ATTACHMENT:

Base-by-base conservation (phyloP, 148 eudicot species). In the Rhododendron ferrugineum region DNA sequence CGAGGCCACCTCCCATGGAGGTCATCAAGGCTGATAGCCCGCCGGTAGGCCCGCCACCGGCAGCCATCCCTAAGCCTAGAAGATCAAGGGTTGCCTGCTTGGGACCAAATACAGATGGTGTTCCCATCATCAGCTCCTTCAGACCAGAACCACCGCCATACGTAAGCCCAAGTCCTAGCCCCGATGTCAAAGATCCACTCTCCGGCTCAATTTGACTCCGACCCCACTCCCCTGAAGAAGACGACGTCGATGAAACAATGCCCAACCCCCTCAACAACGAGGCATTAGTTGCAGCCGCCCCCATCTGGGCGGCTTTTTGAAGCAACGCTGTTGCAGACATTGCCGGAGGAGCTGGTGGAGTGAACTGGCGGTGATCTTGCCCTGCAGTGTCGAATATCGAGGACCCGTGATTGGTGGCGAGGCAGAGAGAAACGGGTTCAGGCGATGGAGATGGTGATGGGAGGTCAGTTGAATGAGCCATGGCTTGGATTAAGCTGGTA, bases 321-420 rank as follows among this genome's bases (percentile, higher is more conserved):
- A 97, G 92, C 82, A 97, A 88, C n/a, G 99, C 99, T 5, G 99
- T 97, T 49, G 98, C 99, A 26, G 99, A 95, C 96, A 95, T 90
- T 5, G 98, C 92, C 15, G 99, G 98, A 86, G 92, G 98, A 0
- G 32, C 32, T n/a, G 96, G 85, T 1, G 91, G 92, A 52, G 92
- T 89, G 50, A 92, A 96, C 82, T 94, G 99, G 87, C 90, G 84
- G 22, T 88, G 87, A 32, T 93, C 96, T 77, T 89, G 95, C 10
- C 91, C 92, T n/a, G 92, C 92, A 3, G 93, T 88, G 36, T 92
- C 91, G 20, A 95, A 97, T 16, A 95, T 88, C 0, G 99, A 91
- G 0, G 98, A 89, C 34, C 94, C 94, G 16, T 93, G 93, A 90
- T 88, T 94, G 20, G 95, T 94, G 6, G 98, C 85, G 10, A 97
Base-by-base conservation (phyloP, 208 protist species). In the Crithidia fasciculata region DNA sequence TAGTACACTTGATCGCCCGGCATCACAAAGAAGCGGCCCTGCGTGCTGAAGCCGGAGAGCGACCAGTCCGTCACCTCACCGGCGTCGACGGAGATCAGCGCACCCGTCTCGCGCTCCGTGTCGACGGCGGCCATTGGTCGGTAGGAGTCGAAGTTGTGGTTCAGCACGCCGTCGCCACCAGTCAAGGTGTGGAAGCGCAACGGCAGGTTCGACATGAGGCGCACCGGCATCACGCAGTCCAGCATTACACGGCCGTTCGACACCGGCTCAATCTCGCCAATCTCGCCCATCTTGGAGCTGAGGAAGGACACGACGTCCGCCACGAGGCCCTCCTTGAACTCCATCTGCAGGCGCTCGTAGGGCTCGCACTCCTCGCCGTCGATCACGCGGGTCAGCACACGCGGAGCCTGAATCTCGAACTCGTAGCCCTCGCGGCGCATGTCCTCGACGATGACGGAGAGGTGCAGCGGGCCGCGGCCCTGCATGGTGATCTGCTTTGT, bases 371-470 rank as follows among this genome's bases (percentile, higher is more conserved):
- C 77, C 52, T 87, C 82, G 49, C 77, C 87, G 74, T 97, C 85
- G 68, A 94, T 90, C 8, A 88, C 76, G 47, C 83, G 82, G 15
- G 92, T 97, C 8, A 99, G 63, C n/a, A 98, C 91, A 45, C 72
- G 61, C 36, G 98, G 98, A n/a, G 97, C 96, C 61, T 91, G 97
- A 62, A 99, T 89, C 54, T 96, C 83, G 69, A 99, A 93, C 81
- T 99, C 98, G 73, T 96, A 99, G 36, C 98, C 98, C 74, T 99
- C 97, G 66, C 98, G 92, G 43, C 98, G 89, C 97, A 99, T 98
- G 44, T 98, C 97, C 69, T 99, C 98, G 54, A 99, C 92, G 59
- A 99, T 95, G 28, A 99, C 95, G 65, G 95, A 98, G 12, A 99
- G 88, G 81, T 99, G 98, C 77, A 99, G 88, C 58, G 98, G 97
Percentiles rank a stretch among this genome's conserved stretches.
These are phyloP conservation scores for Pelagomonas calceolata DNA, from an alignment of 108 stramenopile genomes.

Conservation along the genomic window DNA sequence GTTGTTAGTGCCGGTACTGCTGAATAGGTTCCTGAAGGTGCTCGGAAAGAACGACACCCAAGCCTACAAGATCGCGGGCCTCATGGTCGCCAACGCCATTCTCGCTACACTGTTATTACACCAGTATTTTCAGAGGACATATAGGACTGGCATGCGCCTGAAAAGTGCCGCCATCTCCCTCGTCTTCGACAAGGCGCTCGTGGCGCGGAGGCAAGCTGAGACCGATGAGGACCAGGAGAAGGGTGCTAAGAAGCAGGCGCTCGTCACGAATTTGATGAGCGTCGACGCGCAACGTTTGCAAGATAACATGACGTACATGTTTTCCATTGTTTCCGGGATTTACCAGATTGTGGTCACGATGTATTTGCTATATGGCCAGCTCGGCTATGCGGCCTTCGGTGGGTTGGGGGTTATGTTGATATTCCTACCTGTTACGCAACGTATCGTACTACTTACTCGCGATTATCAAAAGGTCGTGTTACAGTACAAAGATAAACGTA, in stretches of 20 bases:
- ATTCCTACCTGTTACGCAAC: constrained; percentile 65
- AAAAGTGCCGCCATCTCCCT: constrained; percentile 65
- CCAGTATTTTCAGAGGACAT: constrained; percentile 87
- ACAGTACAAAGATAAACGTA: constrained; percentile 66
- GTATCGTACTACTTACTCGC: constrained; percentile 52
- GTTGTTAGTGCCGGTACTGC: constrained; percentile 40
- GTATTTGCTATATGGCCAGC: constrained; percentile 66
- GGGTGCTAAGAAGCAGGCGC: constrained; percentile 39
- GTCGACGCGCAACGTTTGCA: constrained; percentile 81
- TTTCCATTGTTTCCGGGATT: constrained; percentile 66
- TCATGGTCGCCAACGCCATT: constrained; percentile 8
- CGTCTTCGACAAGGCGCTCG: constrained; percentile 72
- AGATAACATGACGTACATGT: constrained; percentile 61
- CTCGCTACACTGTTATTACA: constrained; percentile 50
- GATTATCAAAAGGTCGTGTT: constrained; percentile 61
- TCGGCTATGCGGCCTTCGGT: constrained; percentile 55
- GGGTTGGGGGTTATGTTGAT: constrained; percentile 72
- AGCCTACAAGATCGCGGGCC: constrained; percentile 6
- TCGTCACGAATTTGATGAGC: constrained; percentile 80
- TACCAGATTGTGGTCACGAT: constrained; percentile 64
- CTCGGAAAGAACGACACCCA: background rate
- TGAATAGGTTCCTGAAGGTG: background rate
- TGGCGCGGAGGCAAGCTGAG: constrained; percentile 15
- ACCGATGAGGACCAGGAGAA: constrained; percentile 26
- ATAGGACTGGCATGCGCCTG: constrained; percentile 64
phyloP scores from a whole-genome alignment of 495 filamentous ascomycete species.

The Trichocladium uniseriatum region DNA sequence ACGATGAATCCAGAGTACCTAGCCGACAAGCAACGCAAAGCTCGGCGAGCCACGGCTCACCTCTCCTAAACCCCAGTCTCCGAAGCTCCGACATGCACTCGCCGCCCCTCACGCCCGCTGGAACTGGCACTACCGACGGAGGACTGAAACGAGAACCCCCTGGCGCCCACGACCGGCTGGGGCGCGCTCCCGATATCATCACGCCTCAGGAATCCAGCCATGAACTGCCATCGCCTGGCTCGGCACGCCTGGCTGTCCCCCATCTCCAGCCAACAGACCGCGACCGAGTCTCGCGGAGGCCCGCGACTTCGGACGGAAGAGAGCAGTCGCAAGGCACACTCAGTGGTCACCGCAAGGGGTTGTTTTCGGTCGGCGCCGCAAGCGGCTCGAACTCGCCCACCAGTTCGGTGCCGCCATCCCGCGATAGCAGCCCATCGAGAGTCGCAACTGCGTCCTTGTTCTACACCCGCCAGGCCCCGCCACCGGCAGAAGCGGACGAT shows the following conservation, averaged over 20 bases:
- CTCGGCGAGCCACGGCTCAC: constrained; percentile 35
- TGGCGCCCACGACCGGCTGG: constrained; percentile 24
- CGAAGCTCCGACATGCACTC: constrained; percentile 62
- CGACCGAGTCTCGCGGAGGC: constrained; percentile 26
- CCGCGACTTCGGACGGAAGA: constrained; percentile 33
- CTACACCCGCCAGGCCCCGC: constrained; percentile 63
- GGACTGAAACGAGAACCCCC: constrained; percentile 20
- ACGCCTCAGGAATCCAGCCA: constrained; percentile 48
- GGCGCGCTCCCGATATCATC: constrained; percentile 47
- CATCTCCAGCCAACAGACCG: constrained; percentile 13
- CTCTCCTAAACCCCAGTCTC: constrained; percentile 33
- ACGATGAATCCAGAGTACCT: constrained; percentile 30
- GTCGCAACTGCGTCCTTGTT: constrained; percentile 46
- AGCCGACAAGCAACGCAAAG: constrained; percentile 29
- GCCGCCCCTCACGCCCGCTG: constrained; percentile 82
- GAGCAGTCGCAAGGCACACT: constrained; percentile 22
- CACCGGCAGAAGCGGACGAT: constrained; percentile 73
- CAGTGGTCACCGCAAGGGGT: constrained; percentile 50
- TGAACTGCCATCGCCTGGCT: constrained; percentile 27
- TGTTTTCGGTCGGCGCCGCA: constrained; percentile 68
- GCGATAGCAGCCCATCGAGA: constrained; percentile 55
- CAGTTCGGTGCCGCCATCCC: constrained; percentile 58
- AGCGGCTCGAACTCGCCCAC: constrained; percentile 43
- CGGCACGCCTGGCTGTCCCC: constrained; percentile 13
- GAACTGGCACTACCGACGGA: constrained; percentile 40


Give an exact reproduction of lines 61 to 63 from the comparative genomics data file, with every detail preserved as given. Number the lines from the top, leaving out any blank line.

- GGCGCGCTCCCGATATCATC: constrained; percentile 47
- CATCTCCAGCCAACAGACCG: constrained; percentile 13
- CTCTCCTAAACCCCAGTCTC: constrained; percentile 33